1. The Nature of Process Expression

Every expression of a process consists of two parts: a pre-expressible part and a part that is not pre-expressible. The pre-expressible part is an incomplete expression that defines a number of resolution possibilities but defers the expression of which possibility will occur. For the savings account example above, addition tables (or algorithms) define a number of addition possibilities. They are a pre-expressible part. The expression of a particular result is deferred until specific values for prior balance and check amount are combined with the pre-expressed definition.

For purposes of describing a programming language, certain symbol strings will be referred to as “names,” such as a symbol string that [is or] represents a pre-expressible or a non-pre-expressible part of a process. In the savings account example, the non-pre-expressible part would be two numbers, such as the prior account balance and the amount of the deposited check. Each number could have a general name, such as <prior balance> or <deposit amount>. A name for a non-pre-expressible part may itself have multiple subparts. A name for a non-pre-expressible part of addition could be the following string of alpha-numeric symbols:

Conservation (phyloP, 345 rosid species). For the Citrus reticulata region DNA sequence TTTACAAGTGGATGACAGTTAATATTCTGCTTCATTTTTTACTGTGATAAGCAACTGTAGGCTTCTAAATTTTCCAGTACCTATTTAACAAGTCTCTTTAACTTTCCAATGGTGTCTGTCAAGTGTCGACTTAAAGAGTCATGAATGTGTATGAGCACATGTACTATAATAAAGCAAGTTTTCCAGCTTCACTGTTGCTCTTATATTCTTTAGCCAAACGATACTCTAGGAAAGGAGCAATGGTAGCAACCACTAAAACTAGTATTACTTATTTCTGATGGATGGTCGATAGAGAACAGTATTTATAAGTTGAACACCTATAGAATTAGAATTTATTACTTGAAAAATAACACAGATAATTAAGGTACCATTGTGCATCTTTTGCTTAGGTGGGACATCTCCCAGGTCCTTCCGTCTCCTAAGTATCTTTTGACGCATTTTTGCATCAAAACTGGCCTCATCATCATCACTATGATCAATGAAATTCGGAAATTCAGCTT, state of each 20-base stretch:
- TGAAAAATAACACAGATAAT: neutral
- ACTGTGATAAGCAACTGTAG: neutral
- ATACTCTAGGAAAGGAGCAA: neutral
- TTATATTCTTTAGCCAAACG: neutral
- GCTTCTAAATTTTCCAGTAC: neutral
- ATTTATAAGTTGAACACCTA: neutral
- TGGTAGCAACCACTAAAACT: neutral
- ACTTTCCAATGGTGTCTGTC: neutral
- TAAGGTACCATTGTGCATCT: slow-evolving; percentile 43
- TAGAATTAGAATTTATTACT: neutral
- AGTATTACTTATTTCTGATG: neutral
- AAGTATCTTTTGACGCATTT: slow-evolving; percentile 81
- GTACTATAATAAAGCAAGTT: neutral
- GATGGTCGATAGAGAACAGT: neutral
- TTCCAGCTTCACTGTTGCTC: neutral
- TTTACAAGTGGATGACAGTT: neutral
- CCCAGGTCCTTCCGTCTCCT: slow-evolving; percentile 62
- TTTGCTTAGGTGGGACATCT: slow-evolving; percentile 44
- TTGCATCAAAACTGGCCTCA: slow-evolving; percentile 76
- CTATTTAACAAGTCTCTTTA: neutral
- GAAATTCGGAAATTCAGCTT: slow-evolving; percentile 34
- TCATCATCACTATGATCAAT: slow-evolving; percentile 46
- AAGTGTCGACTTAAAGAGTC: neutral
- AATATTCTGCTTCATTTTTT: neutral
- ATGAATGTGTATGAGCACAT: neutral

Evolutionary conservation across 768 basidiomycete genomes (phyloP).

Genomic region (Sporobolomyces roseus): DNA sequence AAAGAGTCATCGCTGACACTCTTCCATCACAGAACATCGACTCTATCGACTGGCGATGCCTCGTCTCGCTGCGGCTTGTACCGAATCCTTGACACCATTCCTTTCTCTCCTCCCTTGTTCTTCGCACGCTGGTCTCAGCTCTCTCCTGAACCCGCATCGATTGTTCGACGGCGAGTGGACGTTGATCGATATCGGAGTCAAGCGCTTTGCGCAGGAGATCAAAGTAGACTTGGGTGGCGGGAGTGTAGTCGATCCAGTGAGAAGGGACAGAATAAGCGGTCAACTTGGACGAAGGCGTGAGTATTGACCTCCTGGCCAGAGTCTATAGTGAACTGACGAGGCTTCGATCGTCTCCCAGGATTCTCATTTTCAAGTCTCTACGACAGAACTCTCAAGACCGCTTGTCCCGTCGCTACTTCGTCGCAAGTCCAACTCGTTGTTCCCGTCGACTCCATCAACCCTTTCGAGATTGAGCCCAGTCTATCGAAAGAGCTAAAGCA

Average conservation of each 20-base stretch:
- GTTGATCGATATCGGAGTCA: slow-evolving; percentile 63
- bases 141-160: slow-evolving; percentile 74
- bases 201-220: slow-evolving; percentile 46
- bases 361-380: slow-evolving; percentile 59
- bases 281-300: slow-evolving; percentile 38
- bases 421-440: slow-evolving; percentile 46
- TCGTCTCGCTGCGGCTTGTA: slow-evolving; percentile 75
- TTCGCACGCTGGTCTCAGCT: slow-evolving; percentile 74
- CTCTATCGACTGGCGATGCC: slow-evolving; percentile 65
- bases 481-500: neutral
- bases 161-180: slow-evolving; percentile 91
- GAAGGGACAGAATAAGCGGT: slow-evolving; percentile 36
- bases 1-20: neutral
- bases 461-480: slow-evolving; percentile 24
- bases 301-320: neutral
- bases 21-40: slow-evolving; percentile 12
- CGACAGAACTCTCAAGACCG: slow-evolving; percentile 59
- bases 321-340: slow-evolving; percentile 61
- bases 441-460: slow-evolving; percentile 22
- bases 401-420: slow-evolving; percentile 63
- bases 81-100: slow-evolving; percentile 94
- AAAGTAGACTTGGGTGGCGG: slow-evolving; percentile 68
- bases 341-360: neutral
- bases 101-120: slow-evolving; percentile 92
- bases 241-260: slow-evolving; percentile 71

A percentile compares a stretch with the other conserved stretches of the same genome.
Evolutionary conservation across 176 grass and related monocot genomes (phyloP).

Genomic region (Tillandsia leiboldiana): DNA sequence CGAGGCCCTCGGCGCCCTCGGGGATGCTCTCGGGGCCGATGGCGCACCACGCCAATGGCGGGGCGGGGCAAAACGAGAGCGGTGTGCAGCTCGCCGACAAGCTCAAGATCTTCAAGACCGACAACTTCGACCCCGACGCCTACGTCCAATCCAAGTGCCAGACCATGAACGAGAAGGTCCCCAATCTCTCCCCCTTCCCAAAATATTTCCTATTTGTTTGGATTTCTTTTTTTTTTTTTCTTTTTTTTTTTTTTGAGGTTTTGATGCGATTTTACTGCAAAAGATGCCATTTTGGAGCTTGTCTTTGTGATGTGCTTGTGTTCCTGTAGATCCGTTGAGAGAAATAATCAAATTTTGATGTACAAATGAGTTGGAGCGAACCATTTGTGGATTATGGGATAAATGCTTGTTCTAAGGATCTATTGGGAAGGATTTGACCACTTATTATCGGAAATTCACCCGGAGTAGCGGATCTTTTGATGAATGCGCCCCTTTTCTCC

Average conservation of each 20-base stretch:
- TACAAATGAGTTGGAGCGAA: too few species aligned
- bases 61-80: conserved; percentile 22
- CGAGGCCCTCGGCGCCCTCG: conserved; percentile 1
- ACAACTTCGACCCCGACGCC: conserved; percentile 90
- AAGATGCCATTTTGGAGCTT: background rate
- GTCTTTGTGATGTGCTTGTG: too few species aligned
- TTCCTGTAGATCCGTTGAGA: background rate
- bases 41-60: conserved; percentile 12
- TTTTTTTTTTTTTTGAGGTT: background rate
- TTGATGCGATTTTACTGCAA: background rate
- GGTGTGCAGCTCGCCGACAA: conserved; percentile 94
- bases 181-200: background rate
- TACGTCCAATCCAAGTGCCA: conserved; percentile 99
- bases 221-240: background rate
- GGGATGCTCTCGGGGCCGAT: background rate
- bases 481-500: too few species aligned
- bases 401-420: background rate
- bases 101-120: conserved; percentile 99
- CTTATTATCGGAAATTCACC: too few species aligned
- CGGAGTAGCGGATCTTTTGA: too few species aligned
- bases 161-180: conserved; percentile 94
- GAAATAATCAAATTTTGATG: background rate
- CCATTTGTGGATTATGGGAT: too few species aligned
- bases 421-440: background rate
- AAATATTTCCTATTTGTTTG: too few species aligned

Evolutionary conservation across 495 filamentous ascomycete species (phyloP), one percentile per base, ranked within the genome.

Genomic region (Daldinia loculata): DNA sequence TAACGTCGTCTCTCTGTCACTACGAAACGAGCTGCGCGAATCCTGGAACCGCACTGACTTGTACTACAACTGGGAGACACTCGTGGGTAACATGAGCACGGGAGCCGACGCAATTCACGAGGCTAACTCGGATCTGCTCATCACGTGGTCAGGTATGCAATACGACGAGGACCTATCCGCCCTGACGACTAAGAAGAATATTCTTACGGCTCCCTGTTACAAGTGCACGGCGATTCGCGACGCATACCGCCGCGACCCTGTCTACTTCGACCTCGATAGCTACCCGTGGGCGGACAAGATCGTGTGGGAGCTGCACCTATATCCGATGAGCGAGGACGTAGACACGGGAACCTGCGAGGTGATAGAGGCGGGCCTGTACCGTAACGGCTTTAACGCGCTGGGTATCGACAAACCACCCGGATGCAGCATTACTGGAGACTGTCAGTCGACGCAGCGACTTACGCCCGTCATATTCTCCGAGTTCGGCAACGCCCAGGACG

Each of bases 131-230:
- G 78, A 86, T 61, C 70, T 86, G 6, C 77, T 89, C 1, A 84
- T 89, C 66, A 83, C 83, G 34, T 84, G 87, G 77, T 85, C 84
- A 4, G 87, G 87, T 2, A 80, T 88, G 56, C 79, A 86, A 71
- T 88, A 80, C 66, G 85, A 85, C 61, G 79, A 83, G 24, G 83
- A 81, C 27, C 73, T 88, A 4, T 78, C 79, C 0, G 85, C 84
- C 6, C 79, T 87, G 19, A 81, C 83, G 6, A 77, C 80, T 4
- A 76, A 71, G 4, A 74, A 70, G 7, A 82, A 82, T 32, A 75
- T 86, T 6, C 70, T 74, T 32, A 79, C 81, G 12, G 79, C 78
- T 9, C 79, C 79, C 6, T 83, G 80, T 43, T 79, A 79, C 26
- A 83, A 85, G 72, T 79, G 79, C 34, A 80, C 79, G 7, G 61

(<prior balance>,<deposit amount>)

When specific values come into existence for a name, such as <$1,500.00>,<$25.14>, the name is said to be formed or asserted. Before that time, while the name is an abstraction of possibilities such as (<prior balance>,<deposit amount>), the name is said to be deferred. When a formed name of a non-pre-expressible part is linked to a pre-expressible part, a specific instance of the process is expressed, e.g., ADD (<$1,500.00><$25.14>). When the process is completed and a result calculated, the process is said to be resolved. The result is itself a name. Upon performance of the process, the result name is said to be formed. Until then, the result name is said to be deferred.